“The building containing the chambers was low, long and wide, gray concrete, with a flat roof covered in tar paper, and above that another roof of netting covered with foliage.
From the yard, three steps a meter wide, and without railings led up to this building. A big vase full of different coloured flowers stood in front of the building. On the wall it was clearly and legibly written “Bade und Inhalationsraume”
The stairs led to a dark corridor, a metre and a half wide but very long. It was completely empty, four concrete walls. The doors to the chambers opened to the left and the right.
The doors made of wood, a metre wide were slid open with wooden handles. The chambers were completely dark with no windows, and completely empty. A round opening the size of an electrical socket could be seen in each chamber. The walls and floor of the chambers were concrete. The corridor and chambers were lower than a normal room, not more than two metres high.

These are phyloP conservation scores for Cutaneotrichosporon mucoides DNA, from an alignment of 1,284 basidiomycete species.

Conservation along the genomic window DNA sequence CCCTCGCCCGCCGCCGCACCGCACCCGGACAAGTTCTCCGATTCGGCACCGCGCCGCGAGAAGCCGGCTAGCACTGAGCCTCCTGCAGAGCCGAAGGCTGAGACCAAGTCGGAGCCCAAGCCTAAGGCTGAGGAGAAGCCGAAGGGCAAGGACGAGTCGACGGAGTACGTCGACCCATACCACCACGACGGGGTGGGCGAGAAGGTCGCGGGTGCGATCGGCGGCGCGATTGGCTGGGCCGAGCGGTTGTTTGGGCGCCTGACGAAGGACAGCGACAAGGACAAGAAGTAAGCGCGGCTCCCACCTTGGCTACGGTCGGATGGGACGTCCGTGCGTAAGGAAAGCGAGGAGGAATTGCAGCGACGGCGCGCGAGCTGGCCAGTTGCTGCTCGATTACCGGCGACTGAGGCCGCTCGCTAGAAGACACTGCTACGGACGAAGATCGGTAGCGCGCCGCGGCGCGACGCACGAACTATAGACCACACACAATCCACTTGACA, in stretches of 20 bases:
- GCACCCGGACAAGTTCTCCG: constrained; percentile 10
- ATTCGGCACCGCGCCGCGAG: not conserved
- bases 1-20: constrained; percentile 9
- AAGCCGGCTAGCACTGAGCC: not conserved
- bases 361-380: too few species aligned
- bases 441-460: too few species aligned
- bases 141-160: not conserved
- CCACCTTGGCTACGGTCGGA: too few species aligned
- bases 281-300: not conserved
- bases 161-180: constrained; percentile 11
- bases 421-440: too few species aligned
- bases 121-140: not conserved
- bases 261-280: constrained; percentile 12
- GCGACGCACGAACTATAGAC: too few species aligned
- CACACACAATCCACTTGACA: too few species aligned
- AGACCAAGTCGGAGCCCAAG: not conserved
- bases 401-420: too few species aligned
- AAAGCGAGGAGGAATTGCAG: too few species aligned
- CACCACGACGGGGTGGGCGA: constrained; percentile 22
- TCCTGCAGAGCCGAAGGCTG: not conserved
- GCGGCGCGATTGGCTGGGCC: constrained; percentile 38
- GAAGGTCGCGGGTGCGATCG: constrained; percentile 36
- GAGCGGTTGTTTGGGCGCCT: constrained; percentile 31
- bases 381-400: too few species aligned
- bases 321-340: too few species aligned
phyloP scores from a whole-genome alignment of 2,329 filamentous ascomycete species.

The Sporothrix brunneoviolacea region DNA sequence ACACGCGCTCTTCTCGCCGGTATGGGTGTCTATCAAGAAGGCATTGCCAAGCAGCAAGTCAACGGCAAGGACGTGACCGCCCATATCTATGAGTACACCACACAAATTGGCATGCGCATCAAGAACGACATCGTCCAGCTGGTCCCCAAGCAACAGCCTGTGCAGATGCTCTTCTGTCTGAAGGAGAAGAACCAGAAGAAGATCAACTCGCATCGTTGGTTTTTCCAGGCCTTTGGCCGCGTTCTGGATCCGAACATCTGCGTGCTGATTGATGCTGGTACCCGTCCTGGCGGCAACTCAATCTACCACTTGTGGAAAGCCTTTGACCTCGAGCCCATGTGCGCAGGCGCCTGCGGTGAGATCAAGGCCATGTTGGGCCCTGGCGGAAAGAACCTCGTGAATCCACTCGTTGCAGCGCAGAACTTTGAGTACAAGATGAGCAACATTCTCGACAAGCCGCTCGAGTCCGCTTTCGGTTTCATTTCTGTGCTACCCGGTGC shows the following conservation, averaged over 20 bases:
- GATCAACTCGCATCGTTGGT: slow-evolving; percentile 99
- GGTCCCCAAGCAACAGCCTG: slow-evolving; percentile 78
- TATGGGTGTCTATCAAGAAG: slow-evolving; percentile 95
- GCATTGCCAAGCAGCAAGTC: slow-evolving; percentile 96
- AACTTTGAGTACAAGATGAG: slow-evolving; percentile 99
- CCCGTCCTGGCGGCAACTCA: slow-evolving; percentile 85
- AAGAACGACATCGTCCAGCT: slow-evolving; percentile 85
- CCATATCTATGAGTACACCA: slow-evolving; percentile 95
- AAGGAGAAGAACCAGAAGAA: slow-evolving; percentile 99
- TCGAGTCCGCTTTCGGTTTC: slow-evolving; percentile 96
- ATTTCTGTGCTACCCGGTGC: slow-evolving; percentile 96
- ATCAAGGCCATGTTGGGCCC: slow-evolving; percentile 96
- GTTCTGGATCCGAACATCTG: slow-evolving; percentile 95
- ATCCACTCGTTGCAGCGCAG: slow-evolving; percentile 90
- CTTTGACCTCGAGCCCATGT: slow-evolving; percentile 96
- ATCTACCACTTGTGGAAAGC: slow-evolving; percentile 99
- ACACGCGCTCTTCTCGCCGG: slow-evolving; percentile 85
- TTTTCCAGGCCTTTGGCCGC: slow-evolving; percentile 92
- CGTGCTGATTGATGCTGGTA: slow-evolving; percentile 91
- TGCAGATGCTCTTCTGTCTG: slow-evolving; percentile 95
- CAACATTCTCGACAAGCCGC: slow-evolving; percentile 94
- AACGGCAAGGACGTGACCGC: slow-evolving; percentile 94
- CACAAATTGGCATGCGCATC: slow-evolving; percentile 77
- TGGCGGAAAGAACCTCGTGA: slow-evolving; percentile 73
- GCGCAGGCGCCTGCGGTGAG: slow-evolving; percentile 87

On the far wall of each chamber there were also sliding doors, two metres wide. After asphyxiation the corpses of the people were thrown out through them. Outside the building was a small shed, perhaps two metres square, where the machine was, a gasoline –driven motor. The chambers were a metre and a half above the ground, and at the same level as the chambers was a ramp at the doors, from which the bodies were thrown to the ground.
The men were driven in first with bayonets, stabbed as they ran to the gas chambers. The Askars counted 750 into each chamber. By the time they filled the six chambers, the people in the first chamber had been suffering two hours already. Only when all six chambers were so tightly packed with people that it was difficult to close the doors, was the motor started.